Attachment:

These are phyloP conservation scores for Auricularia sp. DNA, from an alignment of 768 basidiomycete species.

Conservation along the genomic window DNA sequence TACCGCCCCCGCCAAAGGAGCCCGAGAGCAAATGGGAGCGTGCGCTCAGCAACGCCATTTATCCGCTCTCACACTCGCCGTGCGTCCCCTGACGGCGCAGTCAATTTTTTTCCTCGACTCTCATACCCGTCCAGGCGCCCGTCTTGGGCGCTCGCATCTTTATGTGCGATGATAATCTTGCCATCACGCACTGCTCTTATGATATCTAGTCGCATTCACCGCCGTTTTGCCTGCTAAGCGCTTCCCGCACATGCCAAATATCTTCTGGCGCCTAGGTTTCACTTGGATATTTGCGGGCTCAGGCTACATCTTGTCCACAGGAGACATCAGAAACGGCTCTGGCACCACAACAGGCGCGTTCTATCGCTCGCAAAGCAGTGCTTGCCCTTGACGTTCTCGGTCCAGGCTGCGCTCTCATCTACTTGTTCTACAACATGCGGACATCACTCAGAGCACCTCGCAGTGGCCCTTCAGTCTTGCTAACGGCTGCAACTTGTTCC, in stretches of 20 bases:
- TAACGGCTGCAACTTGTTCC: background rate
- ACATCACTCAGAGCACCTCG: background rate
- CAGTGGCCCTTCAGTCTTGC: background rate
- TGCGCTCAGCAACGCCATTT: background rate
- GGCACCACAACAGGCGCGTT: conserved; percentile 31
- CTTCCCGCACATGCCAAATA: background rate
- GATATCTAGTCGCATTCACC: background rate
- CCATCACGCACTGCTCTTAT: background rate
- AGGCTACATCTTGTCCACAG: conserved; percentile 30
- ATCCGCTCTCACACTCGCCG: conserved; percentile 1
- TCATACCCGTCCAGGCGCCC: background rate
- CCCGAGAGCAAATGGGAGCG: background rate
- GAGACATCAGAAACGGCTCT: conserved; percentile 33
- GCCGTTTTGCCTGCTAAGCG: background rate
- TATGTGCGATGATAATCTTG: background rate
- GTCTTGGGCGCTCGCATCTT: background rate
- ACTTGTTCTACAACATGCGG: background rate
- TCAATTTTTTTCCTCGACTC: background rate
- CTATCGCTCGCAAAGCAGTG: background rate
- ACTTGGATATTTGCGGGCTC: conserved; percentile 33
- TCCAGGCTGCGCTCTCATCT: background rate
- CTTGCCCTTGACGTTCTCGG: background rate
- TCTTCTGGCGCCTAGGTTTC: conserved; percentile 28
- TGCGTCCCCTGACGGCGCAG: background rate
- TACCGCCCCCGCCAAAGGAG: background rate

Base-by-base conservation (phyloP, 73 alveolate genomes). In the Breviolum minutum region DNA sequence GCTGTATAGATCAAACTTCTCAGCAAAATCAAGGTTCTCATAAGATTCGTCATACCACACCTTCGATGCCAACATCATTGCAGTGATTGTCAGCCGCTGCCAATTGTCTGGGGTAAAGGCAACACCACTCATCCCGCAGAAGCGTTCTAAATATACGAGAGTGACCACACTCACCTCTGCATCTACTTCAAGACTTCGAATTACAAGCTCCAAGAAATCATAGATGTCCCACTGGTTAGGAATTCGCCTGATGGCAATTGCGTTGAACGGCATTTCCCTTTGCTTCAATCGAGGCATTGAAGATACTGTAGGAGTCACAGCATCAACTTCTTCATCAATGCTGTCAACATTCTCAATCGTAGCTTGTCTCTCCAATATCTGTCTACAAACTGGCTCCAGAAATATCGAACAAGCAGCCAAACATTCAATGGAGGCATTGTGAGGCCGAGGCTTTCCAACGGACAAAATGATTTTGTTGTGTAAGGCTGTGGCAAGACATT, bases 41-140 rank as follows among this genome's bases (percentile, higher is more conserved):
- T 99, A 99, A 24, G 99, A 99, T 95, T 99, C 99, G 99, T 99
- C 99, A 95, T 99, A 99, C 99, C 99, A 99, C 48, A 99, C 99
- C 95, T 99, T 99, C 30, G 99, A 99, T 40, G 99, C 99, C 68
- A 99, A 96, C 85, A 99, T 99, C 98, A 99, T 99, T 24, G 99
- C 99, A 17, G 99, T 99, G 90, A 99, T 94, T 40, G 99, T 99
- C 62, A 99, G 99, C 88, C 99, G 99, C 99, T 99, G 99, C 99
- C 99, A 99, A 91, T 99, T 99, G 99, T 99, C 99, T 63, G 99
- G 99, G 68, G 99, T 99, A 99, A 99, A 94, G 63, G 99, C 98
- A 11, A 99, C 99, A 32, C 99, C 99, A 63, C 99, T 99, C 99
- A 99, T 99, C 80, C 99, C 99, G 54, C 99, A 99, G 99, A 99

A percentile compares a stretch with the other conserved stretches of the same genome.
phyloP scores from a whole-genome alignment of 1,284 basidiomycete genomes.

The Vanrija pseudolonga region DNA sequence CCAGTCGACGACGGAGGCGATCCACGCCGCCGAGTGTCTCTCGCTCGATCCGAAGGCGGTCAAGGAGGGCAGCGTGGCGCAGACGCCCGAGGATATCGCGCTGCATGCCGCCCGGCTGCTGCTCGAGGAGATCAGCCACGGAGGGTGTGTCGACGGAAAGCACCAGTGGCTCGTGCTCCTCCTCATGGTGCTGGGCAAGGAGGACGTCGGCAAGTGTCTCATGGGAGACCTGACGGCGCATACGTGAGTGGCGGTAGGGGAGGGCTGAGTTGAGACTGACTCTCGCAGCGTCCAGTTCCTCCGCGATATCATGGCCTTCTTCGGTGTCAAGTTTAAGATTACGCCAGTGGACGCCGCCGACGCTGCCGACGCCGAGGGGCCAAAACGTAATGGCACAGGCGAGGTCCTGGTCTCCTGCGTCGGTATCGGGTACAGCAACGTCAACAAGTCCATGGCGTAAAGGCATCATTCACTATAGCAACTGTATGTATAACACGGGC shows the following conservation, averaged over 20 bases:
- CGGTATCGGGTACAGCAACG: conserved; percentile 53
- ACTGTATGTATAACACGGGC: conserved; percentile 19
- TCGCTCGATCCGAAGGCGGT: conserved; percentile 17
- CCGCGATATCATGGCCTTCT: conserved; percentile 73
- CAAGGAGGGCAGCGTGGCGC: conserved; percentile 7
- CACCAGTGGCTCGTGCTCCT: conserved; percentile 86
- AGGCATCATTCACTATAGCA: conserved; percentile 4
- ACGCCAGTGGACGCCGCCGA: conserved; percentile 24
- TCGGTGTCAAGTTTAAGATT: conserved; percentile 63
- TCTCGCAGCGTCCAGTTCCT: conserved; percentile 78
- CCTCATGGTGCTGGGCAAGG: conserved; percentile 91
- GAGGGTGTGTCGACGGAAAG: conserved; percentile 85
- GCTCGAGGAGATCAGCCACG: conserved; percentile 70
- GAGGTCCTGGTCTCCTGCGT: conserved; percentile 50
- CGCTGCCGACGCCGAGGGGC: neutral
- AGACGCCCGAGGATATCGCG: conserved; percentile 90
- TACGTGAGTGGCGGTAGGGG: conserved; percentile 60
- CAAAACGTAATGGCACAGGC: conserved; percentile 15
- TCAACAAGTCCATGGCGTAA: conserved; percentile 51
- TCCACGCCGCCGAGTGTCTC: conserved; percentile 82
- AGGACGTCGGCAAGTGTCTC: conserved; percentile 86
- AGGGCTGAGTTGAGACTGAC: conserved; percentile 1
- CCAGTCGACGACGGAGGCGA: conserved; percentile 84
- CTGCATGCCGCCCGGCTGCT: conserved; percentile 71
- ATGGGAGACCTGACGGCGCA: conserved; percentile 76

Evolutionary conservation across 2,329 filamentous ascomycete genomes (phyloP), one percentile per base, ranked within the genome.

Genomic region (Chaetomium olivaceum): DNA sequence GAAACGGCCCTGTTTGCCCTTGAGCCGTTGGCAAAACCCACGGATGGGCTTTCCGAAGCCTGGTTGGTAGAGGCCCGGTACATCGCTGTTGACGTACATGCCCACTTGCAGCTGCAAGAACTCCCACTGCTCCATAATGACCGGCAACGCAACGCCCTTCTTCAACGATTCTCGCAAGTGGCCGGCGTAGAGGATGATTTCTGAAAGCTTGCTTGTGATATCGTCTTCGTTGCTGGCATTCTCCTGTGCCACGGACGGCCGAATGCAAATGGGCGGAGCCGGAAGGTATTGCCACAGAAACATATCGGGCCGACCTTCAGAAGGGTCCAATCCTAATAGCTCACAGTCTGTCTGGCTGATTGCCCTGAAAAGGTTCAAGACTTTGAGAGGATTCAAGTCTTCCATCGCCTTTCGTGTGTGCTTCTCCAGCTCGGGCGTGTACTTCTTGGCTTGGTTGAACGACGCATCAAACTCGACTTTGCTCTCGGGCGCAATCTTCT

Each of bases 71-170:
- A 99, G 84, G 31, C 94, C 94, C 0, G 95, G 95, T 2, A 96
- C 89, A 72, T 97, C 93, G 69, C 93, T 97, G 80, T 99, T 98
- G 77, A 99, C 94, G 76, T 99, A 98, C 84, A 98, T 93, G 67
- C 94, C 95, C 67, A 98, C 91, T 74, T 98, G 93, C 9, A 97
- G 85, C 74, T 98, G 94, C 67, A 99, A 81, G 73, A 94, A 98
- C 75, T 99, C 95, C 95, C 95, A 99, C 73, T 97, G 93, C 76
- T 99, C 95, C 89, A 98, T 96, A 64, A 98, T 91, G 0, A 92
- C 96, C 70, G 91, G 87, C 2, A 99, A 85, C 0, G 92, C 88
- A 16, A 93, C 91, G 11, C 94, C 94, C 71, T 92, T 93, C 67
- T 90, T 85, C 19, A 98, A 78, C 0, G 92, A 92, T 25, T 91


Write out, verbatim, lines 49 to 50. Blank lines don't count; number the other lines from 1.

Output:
- ACGCCAGTGGACGCCGCCGA: conserved; percentile 24
- TCGGTGTCAAGTTTAAGATT: conserved; percentile 63